There is a mistaken assumption that earning a PMP somehow qualifies a person to be a manager. You'll see that repeatedly in these forums. That couldn't be farther from the truth, and every time someone says it, I try to refute it. The PMP is a credential that attests to one's experience as a project manager as well as one's ability to pass a simple ~200 question exam about project management. The PMP is likely to get you a project manager position, but project manager positions are rarely people management positions. So, if you want to do project management, first get some experience managing projects and then get a PMP.

    ITIL credentials are something entirely different. ITIL is a set of best practices for service management. The most common credential is "ITIL Foundation", which is basically a flea-dip that says that you're aware of the terms and definitions that ITIL uses. There are other higher level ITIL credentials, some of them quite rare, but none of these specifically qualify someone to be a manager. ITIL credentials at the higher levels qualify you to operate and adopt service management best practices to solve organizational problems.

    What worked for me in my career was developing strong technical skills and accomplishments over time, coupled with an ability to lead. That coupled with superior soft skills and strong personal and business connections are what made the difference. I hold multiple undergrad/graduate degrees and lots of technical and non-technical certs, but I would say that these are rarely a deciding factor. It definitely doesn't hurt one's chances though, especially if you have the right pedigree in terms of degrees and certifications.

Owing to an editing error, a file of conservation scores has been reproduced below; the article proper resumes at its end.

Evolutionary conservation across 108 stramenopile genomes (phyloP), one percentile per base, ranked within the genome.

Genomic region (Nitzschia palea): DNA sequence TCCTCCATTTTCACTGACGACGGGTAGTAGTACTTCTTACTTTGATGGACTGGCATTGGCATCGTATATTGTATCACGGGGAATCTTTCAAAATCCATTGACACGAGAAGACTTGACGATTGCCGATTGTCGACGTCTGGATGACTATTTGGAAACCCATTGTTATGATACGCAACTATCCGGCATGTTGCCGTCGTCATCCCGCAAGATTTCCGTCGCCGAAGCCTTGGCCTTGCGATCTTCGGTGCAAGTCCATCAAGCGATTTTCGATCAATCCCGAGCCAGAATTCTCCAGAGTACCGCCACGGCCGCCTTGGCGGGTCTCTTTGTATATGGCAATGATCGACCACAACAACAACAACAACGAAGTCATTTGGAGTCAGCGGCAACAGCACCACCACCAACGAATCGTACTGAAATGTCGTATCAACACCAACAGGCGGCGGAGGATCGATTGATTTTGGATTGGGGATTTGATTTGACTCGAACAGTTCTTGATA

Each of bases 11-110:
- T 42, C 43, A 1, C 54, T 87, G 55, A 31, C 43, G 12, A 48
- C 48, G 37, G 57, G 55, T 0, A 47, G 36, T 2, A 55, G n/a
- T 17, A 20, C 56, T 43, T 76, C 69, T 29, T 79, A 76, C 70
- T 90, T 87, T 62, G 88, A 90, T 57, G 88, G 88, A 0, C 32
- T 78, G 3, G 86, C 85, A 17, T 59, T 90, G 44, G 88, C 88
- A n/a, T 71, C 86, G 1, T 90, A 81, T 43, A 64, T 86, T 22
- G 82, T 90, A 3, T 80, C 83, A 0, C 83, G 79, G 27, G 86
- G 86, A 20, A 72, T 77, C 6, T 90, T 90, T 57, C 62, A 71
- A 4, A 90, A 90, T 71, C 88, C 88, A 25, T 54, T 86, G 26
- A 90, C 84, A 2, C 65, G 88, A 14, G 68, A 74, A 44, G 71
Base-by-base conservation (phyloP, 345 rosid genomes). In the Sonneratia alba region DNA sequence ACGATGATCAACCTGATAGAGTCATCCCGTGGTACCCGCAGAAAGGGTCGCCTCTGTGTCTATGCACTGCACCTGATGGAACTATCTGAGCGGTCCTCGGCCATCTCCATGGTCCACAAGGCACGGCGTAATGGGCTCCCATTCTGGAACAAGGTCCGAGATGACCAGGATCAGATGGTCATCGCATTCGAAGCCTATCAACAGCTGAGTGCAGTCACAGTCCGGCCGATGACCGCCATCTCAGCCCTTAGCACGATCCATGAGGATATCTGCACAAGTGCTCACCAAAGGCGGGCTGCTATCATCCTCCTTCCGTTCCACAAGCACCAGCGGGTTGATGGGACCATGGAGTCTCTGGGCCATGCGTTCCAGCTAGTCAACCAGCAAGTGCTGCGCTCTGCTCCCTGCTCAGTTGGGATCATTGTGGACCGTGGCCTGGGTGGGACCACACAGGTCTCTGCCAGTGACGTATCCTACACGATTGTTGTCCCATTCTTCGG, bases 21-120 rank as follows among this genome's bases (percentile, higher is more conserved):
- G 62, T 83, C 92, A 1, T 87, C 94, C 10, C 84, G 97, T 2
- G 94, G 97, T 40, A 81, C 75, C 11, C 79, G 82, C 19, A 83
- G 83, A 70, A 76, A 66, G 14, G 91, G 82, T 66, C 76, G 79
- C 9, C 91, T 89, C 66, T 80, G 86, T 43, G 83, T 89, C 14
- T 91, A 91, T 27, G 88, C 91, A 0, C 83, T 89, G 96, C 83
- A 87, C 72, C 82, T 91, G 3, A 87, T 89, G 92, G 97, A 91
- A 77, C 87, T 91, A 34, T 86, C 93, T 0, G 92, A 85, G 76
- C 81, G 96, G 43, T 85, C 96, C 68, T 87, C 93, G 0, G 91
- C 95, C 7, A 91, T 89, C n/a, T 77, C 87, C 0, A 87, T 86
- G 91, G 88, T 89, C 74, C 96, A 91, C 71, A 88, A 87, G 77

My approach has been to always been to have as much going for me as possible. Whether it's degrees, certs, a personal network, etc.., there's really never a valid discussion about should I do this or that. You'll see many threads like that here, but that's trying to simplify something that's not really simple. To compete effectively you need as much in your favor as possible.

    My advice to you is that you should continue your educational program. Where will you earn your MBA? Personally, I wouldn't waste my time with an MBA that is from any school other than a top-20 business school. The quality/name of the school is a huge differentiating factor, especially with MBAs. Second, you should focus on establishing your credibility technically, while you work on leadership skills and building your network. No one likes a manager that lacks technical credibility, and your network will likely be the deciding factor to whether you get a shot at management, as well as whether or not you continue moving up the ladder.

    So, basically, start getting some sh*t done and build your technical skills and credibility, while building a strong personal network that can go to bat for you. You'll be surprised how often you'll need them. Focus on your soft skills such as public speaking and presenting, and learn about how influence works. Work on credentials and degrees while doing all of this and you might find yourself positioned well should a management position avail itself.